Must Read Books
I love reading technical books and I have read alot of them! A handful of these books have had a profound impact on the way in which I write code. I thought I would share these rare gems with you. I highly recommend each of the following books!
Where most technical books fall short is providing value judgements. This book is a clear exception to that rule. In fact, the purpose of the book is to disseminate Uncle Bob’s opinion on how to develop “Clean Code”.
Clean Code offers advice on nearly every aspect of software development. From seemingly simple concepts such as naming, formatting and designing functions through object design, testing, exception handling and concurrency, there is industry proven advice at every level.
The thing I found most surprising about this book is how much I learned about topics I thought I had down. I picked up dozens of useful bits of advice I use every day. While the examples in this book are written in Java, they are crystal clear to C# developers (and I’m not just saying that). Furthermore, Uncle Bob’s advice applies equally to C# and Java devs.
Uncle Bob is one of the giants in our industry. Do yourself a favor and learn from him!
This book is as much about proper object modeling and OO design as it is about Dependency Injection. Mark Seemann, a former Architect at Microsoft, clearly illustrates how to write extensible, maintainable and testable code by building loosly coupled systems. The book covers the SOLID principles and a wide variety of design patterns throughout.
Obviously, the book covers Dependency Injection in depth. Mark covers the 4 main DI patterns and provides concrete guidance on which to use when. He covers so-called DI anti-patterns like service locator and control freak, as well as advanced topics like object composition (how and where to wire up your object graphs) as well as managing object lifetimes. Later chapters cover, in depth, how to work with some of the most popular IoC containers such as Castle Windsor, StructurMap, Spring.Net, AutoFac and Unity.
This is one of the best programming books I have ever read – no doubt about it!
I can typically judge the value of a technical book by the amount of notes I make in the margins. This one is covered! GOOS (as this book is fondly known in the industry) is the guide to effective agile development, as well as proper OO design.
If you are not familiar with the value of BDD or TDD, or maybe you don’t know how they relate or how to apply them, GOOS covers these topics with crystal clarity. However, GOOS goes well beyond intruducing the topics. It provides clear guidance, by example, on how to implement a successful software project in an agile manner.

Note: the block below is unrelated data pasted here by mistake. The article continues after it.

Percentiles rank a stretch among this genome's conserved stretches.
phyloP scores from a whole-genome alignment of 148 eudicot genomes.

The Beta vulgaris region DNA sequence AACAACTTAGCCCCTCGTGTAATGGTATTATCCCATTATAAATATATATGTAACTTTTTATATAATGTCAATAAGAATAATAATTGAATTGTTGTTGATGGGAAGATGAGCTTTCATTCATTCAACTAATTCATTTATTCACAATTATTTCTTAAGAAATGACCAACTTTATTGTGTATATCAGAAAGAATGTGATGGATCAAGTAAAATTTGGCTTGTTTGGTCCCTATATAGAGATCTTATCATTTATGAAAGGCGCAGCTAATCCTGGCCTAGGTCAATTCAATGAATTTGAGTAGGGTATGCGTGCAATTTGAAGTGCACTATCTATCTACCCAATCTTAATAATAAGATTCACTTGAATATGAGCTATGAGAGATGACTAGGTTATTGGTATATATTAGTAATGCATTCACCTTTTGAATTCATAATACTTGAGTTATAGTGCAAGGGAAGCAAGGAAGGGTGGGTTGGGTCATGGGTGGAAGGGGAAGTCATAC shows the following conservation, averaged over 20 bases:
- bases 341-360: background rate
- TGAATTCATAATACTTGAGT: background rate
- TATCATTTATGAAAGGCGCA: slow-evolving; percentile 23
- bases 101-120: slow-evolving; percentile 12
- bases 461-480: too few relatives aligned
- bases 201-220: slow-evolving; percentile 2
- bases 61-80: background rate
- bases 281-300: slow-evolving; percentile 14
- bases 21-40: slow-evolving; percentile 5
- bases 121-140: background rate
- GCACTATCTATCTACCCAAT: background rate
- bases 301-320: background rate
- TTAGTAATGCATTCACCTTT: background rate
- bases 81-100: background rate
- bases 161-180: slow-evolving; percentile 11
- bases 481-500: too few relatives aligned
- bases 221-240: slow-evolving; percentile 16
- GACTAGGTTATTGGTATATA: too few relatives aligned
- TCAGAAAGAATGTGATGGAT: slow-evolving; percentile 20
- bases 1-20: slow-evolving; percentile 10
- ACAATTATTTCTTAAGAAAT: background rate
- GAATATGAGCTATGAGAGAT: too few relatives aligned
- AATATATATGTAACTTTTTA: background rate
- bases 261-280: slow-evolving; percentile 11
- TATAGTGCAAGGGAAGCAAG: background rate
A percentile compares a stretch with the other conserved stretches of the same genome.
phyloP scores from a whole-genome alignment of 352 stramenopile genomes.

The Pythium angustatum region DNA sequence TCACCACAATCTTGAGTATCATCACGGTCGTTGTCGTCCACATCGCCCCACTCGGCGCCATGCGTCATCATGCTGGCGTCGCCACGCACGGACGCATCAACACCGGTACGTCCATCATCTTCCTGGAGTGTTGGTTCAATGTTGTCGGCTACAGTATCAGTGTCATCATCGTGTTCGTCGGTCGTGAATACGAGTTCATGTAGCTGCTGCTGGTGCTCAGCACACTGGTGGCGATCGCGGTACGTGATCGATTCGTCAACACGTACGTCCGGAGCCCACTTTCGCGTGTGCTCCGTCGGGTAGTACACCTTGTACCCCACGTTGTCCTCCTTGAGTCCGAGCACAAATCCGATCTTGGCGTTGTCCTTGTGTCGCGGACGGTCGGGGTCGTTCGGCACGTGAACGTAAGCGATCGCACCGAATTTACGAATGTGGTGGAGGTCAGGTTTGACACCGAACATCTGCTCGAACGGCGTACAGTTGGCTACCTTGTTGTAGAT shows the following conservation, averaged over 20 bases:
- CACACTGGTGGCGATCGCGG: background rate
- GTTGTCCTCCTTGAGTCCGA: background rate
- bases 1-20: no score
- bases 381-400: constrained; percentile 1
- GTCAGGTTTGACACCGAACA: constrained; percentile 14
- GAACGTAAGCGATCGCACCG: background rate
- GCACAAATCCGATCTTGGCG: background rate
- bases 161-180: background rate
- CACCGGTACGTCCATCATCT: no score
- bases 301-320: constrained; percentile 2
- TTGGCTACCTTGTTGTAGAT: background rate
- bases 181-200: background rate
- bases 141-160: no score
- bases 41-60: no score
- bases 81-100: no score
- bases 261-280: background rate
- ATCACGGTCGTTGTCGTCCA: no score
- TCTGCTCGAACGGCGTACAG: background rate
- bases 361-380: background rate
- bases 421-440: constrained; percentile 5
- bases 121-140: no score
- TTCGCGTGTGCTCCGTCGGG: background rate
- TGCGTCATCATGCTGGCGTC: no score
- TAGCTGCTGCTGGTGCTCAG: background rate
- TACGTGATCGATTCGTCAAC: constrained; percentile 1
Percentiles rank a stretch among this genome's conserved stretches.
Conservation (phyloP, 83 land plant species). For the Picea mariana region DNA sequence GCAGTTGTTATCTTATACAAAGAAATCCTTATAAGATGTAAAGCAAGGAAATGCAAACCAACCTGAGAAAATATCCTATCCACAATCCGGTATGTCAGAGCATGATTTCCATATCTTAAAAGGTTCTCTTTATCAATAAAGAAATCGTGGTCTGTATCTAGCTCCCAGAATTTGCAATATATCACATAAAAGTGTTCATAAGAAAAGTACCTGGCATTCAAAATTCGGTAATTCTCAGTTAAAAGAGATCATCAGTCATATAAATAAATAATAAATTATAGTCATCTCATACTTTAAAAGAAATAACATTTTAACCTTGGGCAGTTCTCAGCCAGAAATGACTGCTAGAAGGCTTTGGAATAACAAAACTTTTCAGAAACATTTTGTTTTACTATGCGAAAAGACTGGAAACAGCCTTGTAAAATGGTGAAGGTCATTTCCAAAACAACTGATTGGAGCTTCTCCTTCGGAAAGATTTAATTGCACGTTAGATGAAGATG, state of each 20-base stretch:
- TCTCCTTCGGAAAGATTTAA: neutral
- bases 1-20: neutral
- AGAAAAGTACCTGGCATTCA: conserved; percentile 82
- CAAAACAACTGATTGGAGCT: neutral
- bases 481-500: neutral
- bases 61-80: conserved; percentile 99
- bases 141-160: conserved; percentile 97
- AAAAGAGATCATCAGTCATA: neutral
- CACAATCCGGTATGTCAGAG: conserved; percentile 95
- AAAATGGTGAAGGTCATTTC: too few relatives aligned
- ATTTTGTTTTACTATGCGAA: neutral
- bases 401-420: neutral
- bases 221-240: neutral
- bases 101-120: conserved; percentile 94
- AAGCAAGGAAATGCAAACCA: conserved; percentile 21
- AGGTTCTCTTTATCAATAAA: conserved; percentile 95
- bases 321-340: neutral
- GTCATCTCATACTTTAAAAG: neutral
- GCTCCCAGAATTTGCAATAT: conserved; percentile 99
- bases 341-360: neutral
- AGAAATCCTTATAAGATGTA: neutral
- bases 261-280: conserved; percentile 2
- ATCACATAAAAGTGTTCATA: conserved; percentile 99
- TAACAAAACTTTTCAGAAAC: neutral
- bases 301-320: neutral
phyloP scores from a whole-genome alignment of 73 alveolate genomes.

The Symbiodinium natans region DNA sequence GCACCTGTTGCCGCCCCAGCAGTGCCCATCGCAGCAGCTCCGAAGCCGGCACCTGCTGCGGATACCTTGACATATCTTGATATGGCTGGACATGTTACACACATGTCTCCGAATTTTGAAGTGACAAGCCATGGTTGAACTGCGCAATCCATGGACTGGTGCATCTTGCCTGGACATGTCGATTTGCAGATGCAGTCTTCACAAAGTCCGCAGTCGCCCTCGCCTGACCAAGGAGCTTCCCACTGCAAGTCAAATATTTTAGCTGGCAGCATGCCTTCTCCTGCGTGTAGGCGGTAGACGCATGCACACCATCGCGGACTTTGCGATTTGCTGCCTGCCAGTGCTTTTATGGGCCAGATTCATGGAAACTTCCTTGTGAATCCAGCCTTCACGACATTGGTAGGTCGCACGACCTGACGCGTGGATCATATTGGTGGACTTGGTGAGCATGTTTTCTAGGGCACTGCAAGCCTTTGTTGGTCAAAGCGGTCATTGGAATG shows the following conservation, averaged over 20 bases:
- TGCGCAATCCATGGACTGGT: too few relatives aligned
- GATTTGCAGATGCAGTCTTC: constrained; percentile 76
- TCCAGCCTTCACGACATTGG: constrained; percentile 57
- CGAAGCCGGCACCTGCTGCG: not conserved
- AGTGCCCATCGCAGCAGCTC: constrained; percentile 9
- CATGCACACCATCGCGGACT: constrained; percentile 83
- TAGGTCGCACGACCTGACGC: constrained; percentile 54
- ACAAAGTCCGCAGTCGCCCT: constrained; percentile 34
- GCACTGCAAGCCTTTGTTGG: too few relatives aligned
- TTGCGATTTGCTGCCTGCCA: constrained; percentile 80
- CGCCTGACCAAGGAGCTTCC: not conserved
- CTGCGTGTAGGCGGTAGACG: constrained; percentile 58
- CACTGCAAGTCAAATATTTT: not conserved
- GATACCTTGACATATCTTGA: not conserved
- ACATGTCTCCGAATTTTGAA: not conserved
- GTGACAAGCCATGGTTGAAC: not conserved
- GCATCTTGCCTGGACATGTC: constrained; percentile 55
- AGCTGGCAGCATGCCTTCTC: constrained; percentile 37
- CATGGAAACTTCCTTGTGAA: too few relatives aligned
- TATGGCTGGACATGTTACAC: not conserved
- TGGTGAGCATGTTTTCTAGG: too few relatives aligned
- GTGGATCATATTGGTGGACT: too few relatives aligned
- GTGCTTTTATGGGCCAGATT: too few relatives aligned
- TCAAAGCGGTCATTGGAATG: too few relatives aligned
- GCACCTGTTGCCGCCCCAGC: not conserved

The second reason I love this book is that it provides clear (and expert) guidance on how to properly develop an OO model. It follows up this guidance with an example project to illustrate their points. While the sample code is in Java, it is clear for C# developers.
This is perhaps my favorite programming book ever.
The Art of Unit Testing covers the topic of unit testing from cradle to grave, offering guidance for both the beginner and the seasoned tester. Beginners will find the book approachable, while veterans will learn countless techniques and best practices.
The book starts with a healthy intro into unit testing, covering topics such as best practices, stubs, mocks and isolation frameworks. The second half of the book is dedicated to more advanced topics like automated testing in builds, writing maintainable tests, testing legacy code and much more…
While it is easy to write a test, writing a good, maintainable test is an art form. If you are looking for a book to help you master this art, look no further.
Jon Skeet is the undisputed heavyweight champion of C#. If you don’t believe me, ask Stack Overflow. In C# In Depth, Jon imparts his knowledge of the C# language with you.
As developers, we sometimes use language features without really understanding how they work, and thus don’t understand their impact. C# in depth covers most, if not all of the important language features in C# 2 and 3, er… well… in depth. Through C# in Depth, you will gain a deep understanding of these features and how to exploit them in your code.
Jon expertly covers topics such as Generics, Delegates, Lambdas, Expression Trees and much more.
If you want to gain a deeper understanding of the language of C#, I strongly urge you to read this book.